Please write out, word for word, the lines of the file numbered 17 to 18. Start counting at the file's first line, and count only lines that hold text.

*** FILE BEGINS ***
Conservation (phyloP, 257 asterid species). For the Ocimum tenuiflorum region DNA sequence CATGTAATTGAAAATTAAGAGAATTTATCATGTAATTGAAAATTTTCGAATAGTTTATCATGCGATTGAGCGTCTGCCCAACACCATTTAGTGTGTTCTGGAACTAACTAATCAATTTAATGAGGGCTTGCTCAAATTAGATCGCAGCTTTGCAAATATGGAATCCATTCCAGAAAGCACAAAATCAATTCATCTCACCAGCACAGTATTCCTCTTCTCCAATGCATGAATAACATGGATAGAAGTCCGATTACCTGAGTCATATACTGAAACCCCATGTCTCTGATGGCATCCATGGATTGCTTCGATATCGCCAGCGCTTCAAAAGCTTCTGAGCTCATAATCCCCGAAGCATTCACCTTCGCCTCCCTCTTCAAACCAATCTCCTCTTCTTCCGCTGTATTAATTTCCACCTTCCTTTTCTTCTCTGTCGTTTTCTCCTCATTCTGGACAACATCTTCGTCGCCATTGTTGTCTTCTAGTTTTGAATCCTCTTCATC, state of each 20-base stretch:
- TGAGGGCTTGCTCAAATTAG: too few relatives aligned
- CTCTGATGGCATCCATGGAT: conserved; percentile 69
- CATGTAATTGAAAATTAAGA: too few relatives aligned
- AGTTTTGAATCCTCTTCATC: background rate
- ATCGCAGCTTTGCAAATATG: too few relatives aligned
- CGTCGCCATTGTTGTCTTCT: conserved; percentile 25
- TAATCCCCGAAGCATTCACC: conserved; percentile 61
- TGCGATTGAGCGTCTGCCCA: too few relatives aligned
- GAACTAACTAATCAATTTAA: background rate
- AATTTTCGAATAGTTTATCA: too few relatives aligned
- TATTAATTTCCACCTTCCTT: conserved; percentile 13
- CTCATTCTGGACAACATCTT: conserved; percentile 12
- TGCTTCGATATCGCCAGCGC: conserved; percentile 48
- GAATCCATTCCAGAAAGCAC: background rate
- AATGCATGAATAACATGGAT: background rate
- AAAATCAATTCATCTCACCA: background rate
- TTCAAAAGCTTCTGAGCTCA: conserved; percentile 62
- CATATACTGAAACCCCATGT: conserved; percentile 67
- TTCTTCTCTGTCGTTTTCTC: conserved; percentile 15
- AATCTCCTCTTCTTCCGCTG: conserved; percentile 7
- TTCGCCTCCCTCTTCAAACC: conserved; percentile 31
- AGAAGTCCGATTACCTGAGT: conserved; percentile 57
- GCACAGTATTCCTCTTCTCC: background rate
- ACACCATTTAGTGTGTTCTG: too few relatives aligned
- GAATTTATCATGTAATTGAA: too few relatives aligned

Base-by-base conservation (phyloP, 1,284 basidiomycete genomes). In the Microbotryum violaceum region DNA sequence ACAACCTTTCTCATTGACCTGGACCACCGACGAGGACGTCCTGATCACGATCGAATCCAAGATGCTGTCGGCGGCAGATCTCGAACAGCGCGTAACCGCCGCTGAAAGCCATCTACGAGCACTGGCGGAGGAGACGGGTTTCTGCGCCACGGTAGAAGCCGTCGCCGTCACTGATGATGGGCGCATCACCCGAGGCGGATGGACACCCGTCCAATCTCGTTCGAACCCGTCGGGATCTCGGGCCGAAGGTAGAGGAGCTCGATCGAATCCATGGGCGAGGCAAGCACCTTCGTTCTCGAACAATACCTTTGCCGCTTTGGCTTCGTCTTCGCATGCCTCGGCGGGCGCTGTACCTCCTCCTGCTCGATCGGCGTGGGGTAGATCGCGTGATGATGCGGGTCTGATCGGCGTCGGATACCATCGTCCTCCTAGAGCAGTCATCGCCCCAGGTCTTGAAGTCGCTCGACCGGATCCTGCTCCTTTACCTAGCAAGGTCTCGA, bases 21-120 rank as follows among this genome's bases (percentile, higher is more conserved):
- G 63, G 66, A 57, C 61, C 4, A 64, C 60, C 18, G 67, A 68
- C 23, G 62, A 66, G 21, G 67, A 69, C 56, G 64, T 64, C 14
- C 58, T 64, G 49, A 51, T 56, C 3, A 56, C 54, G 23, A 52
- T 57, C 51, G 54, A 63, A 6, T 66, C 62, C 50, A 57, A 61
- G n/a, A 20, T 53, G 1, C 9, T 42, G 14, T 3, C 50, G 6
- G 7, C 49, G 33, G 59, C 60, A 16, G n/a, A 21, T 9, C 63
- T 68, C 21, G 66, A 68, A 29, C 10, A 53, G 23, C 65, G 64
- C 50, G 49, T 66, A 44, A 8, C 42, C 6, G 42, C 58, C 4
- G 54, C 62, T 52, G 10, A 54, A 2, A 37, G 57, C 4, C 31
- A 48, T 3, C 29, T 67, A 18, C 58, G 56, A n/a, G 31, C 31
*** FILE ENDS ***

- AAAATCAATTCATCTCACCA: background rate
- TTCAAAAGCTTCTGAGCTCA: conserved; percentile 62